June is National Safety Month. Did you know that potentially hazardous substances can be found in nearly every home? Follow these tips to keep you and your family safe from potentially toxic exposures!
1. Store all medications, chemicals and household products out of reach and out of sight of children—ideally locked up. Read more »
This time of year, the Illinois Poison Center’s call volume starts to increase for a variety of reasons. One of those reasons has to do with the use of pesticides in the home. Here are the top 5 most frequently asked questions about insecticides:
1. Can I use outdoor-use pesticides inside the house if I have a really bad bug problem?
No! There is a major difference in the safety level of the two products. Most Read more »
Evolving technology, demographics, and regulatory changes are all expanding the type and scope of services that Poison Control Centers have historically provided. A few weeks ago, I wrote about the limitations of the Mr. Yuk logo; we are not “just the place that Mom’s call” anymore.
Last year, the IPC received about 36,500 calls on children 5 and under. We provided triage and treatment recommendations that allowed families to treat a stunning 96% of these kids at home without an expensive or stressful trip to the ER. Hmmmm, maybe that sounds like the place that mom’s call after all. Read more »
“Penny-wise and Pound Foolish” refers to unwise thrift, “like the man who lost his horse from his penny wisdom in saving the expense of buying new shoes when the old one was loose” or “locating the gas station with the lowest gas prices, but driving 20 minutes out of the way to save $0.05 per gallon, or “parking and “just running in” without feeding the meter a quarter, but returning to find a parking ticket attached to your windshield.” In looking to reduce expenses, one can focus on the wrong things and doing so, neglect the larger picture and spend more money in the long run.
Perhaps you may have seen or heard of the perceived positive health claims of something called food grade hydrogen peroxide (hydrogen peroxide 12%, 17%, or 35%). If you don’t read any further, let us give you our very strong opinion. Don’t buy it! Don’t try it! Don’t bring it in your house! End of discussion. Please read on and you’ll see all the reasons why. Read more »
Hopefully you’re not home reading our blog with thermometer in mouth, feet soaking in hot water, lemon tea brewing on the stove, fighting off the nasty bug that you or your kids picked up at work or school – but it is indeed winter, the time of year when so many of us suffer the miserable effects of the common cold or flu. Naturally, the use of a variety of non-prescription pain-relievers, fever-reducers, and cough/cold remedies goes up dramatically during the cold season, so it shouldn’t surprise you that the number of accidental poisonings and adverse drug reactions to these products does as well, especially among children. In 2009, the American Association of Poison Control Centers (AAPCC) reported a whopping total of 88,355 cases in the US involving cough and cold medications (CCMs); 46% involving children younger than 5 years old. Read more »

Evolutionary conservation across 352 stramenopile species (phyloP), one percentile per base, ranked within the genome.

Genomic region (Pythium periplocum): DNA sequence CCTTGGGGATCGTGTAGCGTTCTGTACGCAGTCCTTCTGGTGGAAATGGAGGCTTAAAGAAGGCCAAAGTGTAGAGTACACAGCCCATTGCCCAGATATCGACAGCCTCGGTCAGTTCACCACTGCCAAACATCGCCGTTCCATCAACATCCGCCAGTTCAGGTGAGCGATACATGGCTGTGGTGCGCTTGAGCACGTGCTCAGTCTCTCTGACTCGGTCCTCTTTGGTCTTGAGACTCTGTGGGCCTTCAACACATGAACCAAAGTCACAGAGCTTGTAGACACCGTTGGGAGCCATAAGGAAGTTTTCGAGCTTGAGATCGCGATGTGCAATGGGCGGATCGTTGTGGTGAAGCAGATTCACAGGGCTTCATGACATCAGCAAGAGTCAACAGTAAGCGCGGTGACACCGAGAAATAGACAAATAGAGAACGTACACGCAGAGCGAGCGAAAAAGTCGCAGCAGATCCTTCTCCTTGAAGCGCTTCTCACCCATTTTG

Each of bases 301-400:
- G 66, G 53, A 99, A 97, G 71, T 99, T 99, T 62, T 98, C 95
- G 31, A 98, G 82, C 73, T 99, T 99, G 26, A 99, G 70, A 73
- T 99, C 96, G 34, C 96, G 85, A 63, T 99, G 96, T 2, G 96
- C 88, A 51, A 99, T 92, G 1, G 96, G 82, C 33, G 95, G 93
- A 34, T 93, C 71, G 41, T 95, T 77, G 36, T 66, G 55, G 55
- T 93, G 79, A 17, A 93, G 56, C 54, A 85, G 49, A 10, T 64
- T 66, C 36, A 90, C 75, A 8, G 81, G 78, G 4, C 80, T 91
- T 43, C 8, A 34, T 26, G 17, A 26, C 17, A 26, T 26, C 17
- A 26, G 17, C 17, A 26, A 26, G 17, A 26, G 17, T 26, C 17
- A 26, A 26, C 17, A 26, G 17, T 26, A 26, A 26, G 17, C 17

How to manage and prevent harmful chemical exposures to the eye
By: Tony Burda and Robert Redwood ( 4th Year Medical Student at RUMC)
When you think of the type calls received by a Poison Control Center, you probably think of poisonings such as a child tasting rat poison or eating several handfuls of chewable vitamins or taking several bites of a house plant. Yet, in 2008 over 113,000 calls were placed to US Poison Centers regarding ocular (eye) exposures to chemicals alone! Read more »
Recently the Illinois Poison Center (IPC) received a call from a parent whose toddler ingested some contents of an e-cigarette cartridge containing nicotine. We could find very little information addressing the accidental poisoning potential of these products in children, so we thought we’d share some information with you based on our findings.
Electronic cigarettes or “e-cigarettes” are battery-powered tubes that heat liquid nicotine stored in a cartridge, into an inhalable vapor that looks and tastes like smoke from a regular cigarette. These products are touted to be “safer” alternatives to cigarette smoking. Often imported from other countries and distributed by multiple e-cigarette companies, they are marketed under various proprietary names. These products are not currently regulated by the FDA, and their long-term safety has not been demonstrated. Read more »
By Erin Pallasch, PharmD and IPC call center specialist
We all know that when something really frightening happens to a child, the first person we are most likely to turn to for advice is Grandma. Whether it is our real grandmother or a friend/relative surrogate grandmother, she is always available with soothing words and the best advice that she has been doling out since we were babies ourselves. But while Grandma always has the best intentions, and is great to help calm us down, is Grandma really a poison specialist? Read more »
Half of the calls received by the IPC involve kids under the age of 6. Young children are naturally curious and explore their environments by touching and putting things into their mouths. They learn by imitation, their taste buds are immature and they do not understand cause and effect. Plus they are just small, so in many cases it doesn’t take much to overwhelm their little systems. The IPC recommends keeping all potentially harmful substances away from children, because just about anything can be a poison in the right amount. The following 5 things are in many households and it may surprise you that they can be so harmful. Read more »